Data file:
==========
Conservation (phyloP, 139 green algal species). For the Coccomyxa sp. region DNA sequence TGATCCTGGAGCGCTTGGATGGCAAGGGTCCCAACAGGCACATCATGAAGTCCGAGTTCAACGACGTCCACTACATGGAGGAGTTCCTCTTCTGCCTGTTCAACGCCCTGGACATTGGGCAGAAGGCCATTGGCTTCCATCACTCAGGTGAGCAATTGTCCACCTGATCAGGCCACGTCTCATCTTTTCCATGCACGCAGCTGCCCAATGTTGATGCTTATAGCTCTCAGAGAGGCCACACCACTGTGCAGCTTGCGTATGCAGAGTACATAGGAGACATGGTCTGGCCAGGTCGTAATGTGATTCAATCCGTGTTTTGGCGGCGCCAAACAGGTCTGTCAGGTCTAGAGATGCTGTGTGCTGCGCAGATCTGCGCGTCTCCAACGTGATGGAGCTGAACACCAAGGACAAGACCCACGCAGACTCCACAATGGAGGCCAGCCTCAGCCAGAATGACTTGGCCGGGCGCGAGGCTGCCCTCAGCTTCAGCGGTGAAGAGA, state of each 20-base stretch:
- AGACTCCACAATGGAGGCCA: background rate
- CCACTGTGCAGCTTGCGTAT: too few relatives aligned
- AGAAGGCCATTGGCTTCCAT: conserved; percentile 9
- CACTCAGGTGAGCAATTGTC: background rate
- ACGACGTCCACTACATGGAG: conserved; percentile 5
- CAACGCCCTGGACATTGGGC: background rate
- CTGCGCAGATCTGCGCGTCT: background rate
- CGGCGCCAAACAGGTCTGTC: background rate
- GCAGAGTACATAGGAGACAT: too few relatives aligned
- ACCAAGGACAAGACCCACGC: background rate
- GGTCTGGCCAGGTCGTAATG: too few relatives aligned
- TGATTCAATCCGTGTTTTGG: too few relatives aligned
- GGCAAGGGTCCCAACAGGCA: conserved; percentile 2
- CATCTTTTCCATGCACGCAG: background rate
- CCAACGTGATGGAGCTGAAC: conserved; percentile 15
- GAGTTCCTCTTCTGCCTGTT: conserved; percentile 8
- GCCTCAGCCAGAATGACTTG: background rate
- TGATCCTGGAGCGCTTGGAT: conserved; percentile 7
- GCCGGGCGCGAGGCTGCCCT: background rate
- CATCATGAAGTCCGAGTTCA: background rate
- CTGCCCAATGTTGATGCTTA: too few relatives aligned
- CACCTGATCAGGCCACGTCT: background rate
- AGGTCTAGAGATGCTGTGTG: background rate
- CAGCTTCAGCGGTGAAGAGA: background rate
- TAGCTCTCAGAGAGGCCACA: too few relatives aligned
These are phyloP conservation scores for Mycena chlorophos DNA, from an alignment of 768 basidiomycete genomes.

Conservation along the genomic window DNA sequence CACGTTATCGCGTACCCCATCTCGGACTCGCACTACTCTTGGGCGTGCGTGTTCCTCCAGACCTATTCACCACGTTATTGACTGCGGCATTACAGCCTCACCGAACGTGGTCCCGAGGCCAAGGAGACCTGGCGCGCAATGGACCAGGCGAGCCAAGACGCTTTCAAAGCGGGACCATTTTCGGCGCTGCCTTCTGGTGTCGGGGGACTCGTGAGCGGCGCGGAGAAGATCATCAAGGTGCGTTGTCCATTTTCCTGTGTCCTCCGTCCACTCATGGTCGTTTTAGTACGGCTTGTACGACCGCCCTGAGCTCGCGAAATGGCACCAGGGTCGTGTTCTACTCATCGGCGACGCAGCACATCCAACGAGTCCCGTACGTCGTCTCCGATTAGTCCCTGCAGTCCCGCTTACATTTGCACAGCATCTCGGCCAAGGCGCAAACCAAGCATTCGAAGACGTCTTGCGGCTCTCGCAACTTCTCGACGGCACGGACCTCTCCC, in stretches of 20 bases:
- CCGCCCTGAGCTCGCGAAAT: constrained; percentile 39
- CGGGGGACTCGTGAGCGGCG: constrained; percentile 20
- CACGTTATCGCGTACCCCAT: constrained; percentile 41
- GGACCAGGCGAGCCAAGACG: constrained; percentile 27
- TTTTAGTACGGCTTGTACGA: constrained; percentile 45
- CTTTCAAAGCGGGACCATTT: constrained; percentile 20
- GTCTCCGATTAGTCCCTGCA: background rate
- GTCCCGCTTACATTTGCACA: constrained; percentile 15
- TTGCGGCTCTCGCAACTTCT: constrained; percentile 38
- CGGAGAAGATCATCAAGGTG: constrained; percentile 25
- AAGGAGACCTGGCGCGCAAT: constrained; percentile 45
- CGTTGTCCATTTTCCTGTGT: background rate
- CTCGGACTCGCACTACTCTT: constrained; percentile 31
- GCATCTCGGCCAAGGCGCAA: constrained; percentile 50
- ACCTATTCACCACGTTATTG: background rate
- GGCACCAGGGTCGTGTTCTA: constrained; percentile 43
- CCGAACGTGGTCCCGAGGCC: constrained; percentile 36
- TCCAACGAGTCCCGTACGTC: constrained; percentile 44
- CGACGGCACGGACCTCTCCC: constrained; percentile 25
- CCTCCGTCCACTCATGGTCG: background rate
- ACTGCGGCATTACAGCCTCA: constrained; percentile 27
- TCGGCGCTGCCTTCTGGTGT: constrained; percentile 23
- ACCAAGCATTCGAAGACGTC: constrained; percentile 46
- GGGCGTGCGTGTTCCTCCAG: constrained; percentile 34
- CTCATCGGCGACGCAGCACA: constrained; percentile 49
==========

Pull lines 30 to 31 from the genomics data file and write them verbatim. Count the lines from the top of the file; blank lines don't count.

- CGGGGGACTCGTGAGCGGCG: constrained; percentile 20
- CACGTTATCGCGTACCCCAT: constrained; percentile 41